Firstly, thyroid hormones work very closely with the sex hormones estrogen and progesterone. Abnormal thyroid levels can disrupt normal levels of these hormones, throwing off the body’s ability to conceive and maintain a pregnancy. Even if fertilization does occur, there can be problems with implantation in the uterine wall, especially when progesterone levels are abnormal.

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Thyroid conditions affect metabolic demand

Secondly, because the thyroid plays an integral role in supporting metabolism, energy is first used to support your primary functions like maintaining homeostasis. Therefore, if other systems in your body are not functioning optimally, your body will not have enough energy to allocate to reproduction.

Autoimmunity causes inflammation

Thirdly, most thyroid diseases are rooted in autoimmunity. Chronic inflammation is at the root of all autoimmune disorders. While conditions like Hashimoto’s only attack the thyroid gland, your immune system may also cause inflammation in other tissues. Indeed, autoimmune diseases often present in multiples, where one person likely has more than one autoimmune disorder (polyautoimmunity).

In general, women with hypothyroidism or hyperthyroidism can experience:

  • A disrupted menstrual cycle
  • Anovulation, or disruptions in ovulation
  • Higher risk for miscarriage, and
  • Higher risk for premature birth
  • Impact of thyroid dysfunction on male fertility

Of course, thyroid problems can also affect male fertility. Thyroid hormones play a role in the development and function of the testes. Men with hyperthyroidism (an overactive thyroid) may experience reductions in semen volume, sperm density, and sperm motility (how efficiently the sperm move). Both hyperthyroidism and hypothyroidism (an underactive thyroid) may affect the size and shape of sperm. People with testes can reverse thyroid-related fertility issues once thyroid hormone levels are stabilized with treatment.

What to know about your thyroid if you are undergoing fertility treatments

Get your labs checked

If you struggle to conceive, you may want to consider taking an at-home thyroid blood test, including thyroid-stimulating hormone (TSH), free T4, and free T3. These tests alone are pretty revealing about your overall thyroid health. However, if any lab values are abnormal or even slightly abnormal, you may need thyroid treatment. Remember, thyroid conditions are commonly diagnosed in women of childbearing age, so it is one of the first things you and your doctor should rule out before proceeding.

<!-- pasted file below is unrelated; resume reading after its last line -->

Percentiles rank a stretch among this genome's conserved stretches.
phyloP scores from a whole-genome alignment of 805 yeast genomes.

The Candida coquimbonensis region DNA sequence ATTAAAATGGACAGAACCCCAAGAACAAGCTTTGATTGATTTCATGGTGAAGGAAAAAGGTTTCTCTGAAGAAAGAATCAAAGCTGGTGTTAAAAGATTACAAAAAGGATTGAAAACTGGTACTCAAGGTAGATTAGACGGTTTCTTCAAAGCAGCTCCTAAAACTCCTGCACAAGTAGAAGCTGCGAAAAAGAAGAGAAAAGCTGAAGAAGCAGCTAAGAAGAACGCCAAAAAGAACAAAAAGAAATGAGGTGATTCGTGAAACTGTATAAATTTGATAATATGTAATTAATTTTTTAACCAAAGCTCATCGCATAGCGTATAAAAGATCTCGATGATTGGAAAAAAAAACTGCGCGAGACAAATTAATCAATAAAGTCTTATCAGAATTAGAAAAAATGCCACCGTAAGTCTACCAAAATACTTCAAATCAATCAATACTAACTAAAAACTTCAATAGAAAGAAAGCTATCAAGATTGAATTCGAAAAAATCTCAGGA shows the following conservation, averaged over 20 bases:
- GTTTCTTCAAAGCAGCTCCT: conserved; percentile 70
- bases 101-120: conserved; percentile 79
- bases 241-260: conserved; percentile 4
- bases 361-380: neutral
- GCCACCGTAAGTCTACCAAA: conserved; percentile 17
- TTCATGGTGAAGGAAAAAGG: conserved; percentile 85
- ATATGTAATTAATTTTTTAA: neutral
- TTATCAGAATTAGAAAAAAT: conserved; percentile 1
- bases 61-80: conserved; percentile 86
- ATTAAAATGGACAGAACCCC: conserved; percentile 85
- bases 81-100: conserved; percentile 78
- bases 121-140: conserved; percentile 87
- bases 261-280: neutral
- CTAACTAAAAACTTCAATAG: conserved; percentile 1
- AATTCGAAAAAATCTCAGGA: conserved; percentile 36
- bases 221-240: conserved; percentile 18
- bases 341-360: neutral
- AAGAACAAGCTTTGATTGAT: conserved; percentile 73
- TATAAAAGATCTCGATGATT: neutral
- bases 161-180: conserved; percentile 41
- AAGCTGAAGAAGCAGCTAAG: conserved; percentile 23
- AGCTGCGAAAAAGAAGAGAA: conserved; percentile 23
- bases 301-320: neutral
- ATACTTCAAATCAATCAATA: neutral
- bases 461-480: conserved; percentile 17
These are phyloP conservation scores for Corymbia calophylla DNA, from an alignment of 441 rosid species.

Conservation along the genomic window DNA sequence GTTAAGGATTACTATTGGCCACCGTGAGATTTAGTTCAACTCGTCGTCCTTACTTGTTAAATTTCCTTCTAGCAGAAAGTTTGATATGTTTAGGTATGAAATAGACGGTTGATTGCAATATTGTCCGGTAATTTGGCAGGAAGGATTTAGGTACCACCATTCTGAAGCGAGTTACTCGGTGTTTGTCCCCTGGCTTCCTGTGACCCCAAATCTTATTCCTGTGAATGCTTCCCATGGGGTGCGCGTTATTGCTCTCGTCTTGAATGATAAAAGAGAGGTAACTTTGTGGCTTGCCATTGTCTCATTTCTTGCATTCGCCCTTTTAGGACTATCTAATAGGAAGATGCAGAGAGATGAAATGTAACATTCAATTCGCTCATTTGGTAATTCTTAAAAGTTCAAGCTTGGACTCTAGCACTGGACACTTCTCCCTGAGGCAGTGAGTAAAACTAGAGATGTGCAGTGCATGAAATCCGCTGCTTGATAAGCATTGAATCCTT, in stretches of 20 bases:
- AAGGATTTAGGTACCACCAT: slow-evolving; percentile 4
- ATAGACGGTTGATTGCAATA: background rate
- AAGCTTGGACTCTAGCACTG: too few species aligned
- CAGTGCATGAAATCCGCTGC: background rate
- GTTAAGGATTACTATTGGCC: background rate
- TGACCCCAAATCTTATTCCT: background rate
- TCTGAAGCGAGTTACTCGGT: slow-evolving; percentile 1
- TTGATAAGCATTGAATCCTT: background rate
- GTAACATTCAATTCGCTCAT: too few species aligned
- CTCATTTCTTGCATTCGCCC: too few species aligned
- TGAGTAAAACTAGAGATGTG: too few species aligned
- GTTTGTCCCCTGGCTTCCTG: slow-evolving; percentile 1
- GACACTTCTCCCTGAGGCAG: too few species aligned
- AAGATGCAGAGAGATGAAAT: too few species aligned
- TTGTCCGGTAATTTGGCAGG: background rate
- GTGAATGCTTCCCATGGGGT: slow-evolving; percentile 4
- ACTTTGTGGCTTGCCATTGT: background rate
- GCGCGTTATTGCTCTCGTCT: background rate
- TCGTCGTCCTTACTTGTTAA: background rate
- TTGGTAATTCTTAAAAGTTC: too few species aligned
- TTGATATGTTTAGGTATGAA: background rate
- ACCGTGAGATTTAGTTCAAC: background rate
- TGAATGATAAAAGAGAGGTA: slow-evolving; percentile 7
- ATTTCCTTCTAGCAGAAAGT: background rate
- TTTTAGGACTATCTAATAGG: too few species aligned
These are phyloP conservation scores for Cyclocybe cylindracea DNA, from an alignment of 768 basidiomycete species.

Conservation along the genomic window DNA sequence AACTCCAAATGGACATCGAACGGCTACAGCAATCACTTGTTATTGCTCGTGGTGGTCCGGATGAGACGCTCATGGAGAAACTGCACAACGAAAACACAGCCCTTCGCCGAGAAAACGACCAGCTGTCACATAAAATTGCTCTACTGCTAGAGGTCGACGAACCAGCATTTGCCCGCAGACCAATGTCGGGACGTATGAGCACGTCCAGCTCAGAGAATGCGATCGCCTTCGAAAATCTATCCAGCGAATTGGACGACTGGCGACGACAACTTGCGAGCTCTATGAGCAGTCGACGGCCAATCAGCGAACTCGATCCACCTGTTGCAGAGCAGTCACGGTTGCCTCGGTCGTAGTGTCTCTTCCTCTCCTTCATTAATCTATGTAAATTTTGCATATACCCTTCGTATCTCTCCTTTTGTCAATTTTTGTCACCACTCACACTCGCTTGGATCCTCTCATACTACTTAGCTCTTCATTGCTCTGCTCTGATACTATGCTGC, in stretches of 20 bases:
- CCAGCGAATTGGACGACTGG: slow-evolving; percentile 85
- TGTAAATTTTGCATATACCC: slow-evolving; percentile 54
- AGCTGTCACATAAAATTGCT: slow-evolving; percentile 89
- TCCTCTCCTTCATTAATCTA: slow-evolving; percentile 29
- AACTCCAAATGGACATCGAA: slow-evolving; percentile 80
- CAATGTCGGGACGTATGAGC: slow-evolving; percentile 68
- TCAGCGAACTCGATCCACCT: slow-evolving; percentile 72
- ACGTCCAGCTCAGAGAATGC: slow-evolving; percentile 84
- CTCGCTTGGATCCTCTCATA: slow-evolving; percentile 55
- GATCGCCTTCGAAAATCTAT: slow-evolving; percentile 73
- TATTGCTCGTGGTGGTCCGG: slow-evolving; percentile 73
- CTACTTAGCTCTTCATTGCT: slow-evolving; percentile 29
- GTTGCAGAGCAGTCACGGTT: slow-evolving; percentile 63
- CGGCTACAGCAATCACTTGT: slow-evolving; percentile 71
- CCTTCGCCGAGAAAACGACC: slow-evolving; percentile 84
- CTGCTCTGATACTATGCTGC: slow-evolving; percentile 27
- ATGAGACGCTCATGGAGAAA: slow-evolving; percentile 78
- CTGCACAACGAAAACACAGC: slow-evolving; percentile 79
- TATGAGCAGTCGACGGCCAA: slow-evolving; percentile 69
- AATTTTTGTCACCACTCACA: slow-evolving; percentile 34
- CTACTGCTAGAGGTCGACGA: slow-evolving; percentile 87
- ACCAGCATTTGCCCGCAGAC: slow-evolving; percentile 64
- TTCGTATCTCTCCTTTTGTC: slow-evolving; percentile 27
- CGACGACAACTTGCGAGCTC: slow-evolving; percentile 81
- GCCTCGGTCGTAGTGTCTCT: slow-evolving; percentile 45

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Take thyroid medication

Suppose your thyroid lab results indicate poor thyroid function. In that case, you will want to work with a thyroid doctor or endocrinologist (a doctor specializing in endocrine glands like the thyroid) to return your thyroid hormone levels to normal. Having an underactive thyroid is the most common problem, but fortunately, it is relatively straightforward to treat. If your TSH is high and your T4 is low, your doctor will likely put you on thyroid hormone replacement medication to help you reach a euthyroid state.

It can take some time for your thyroid hormone levels to stabilize once you find the correct medication dose. Still, once they do, you will probably see your periods return to normal unless you have something else disrupting your cycle.

Consider treating subclinical hypothyroidism

Sometimes TSH levels are within normal limits, but they are on the upper end of normal. This may be a sign of subclinical hypothyroidism. It may be enough of a problem requiring treatment, especially if you undergo IVF and other infertility treatments. Please consult with your thyroid doctor about this option.

Optimizing your thyroid levels with thyroid hormone replacement medication is one step you can take to improve conception and healthy pregnancy chances. When choosing thyroid medication with your doctor, remember that there is no one-size-fits-all treatment.